Occasional thoughts of an Anglican Episcopal priest

Eventually “capitalism … will rank with feudalism as an evil memory of mankind.” (W. Rauschenbusch)

From A Theology for the Social Gospel by Walter Rauschenbusch…. I think this speaks to what we are seeing in the evil of Corporatism (Fascism) in the United States.

“Two principles are contending with each other for future control in the field of industrial and commercial organization, the capitalistic and the co-operative. The effectiveness of the capitalistic method in the production of wealth is not questioned; modern civilization is evidence of it. But we are also familiar with capitalistic methods in the production of human wreckage. Its one-sided control of economic power tempts to exploitation and oppression; it directs the productive process of society primarily toward the creation of private profit rather than the service of human needs; it demands autocratic management and strengthens the autocratic principle in all social affairs; it has impressed a materialistic spirit on our whole civilization.

Here, I think, we have the difference between saved and unsaved organizations. The one class is under the law of Christ, the other under the law of mammon. The one is democratic and the other autocratic. Whenever capitalism has invaded a new country or industry, there has been a speeding up in labor and in the production of wealth, but always with a trail of human misery, discontent, bitterness, and demoralization. When co-operation has invaded a country there has been increased thrift, education, and neighborly feeling, and there has been no trail of concomitant evil and no cries of protest. The men in capitalistic business may be the best of men, far superior in ability to the average committee member of a co-operative, but the latter type of organization is the higher, and when co-operation has had as long a time to try out its methods as capitalism (has), the latter will rank with feudalism as an evil memory of mankind.” (pp. 113-114)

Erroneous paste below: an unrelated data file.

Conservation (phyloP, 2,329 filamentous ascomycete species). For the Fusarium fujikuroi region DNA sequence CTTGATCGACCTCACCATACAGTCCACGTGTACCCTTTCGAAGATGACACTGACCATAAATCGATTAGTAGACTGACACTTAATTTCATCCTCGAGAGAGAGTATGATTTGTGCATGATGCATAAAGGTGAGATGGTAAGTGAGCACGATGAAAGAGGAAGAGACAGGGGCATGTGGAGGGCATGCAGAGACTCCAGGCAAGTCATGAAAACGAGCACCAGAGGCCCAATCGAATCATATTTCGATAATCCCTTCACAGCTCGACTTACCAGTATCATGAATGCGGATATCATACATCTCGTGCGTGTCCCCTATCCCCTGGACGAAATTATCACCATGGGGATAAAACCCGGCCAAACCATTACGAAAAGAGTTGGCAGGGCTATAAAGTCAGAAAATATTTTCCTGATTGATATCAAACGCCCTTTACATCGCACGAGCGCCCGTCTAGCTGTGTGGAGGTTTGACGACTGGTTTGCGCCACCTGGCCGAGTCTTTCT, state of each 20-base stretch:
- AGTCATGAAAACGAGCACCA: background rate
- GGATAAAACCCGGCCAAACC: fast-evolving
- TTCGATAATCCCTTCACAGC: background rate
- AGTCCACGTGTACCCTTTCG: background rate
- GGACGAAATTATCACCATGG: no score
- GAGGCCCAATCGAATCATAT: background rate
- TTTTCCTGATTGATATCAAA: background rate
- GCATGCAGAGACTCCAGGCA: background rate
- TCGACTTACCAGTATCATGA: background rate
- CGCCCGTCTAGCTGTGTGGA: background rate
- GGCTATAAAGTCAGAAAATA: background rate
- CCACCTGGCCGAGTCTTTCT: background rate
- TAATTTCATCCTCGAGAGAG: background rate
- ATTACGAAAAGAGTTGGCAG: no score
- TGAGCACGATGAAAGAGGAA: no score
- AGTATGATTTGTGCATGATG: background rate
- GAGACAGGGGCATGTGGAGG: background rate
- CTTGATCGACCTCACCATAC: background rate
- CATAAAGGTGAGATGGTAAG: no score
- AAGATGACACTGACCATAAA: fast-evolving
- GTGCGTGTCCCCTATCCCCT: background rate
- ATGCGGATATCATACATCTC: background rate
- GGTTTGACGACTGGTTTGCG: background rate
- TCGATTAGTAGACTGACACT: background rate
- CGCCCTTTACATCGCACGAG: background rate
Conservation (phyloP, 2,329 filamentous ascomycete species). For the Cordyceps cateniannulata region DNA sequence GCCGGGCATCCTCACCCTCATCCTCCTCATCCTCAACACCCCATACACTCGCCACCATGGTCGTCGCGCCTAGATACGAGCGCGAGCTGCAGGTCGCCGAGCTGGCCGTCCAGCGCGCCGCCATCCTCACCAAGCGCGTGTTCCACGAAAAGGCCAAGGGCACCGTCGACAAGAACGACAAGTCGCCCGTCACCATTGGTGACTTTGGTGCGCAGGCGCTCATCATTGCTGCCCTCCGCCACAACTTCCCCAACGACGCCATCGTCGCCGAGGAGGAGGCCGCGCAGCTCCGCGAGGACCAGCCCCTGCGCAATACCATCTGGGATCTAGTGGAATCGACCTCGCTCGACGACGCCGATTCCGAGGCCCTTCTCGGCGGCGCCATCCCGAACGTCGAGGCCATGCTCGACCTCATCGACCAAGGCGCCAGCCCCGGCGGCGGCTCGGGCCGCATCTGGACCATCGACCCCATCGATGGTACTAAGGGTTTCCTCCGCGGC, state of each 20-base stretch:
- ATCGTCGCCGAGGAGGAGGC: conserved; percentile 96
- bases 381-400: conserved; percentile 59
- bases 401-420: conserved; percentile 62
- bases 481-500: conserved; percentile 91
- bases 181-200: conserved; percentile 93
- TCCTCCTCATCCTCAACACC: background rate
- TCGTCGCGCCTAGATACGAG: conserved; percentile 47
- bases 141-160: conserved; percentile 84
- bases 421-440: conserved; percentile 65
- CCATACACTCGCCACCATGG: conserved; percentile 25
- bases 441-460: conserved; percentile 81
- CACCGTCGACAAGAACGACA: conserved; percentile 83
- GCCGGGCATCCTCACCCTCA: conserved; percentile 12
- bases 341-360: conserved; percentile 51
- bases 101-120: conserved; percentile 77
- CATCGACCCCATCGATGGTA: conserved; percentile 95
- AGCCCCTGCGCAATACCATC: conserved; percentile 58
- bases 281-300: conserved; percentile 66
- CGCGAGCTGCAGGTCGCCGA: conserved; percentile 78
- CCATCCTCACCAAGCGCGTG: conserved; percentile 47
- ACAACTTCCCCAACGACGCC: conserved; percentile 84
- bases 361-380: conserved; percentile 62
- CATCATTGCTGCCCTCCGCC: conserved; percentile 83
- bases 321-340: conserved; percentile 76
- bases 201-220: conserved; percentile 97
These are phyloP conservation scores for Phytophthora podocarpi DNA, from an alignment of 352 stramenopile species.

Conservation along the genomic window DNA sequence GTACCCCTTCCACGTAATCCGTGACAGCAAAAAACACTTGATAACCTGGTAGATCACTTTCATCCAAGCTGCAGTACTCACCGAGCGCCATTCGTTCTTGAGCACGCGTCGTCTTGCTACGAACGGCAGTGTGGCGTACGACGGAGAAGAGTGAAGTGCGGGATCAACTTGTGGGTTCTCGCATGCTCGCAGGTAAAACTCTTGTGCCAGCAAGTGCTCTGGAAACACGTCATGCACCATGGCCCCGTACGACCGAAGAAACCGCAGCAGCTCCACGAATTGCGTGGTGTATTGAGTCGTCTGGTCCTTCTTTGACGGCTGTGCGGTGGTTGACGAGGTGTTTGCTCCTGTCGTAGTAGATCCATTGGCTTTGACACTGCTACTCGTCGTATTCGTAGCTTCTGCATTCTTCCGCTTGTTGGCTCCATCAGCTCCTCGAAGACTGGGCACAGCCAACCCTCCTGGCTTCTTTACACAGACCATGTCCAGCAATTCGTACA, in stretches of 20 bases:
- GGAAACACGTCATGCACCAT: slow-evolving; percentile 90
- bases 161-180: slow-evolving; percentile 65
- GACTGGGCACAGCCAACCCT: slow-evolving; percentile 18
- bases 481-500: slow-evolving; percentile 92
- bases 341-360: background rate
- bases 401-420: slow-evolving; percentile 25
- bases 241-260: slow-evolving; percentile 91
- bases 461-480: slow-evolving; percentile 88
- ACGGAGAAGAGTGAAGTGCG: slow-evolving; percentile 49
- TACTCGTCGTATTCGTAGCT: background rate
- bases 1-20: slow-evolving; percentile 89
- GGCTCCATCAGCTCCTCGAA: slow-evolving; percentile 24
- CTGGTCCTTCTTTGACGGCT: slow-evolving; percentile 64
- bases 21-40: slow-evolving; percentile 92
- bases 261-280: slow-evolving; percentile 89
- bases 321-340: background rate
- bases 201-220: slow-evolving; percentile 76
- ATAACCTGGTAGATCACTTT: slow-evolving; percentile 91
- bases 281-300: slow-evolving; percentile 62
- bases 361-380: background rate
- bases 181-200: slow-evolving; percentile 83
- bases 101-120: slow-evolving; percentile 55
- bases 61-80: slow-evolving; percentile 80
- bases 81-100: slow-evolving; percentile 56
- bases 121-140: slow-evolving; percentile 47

I am truly beginning to wonder if it is possible to be a Christian and a capitalist….. Actually, I’ve wondered that for some time. What I’m trying to figure out is how to do something about it without actually joining a monastery. In other words, what might a group of people (families, actually) who live in their own homes, have their own expenses, have all the sorts of obligations that people have in a society such as ours, be able to do cooperatively that would promote “the law of Christ” in opposition to “the law of mammon.” I honestly don’t know! But I feel the need to find out.


1 Comment

  1. Eleanor Braun

    Well there are “intentional communities” of various sorts.


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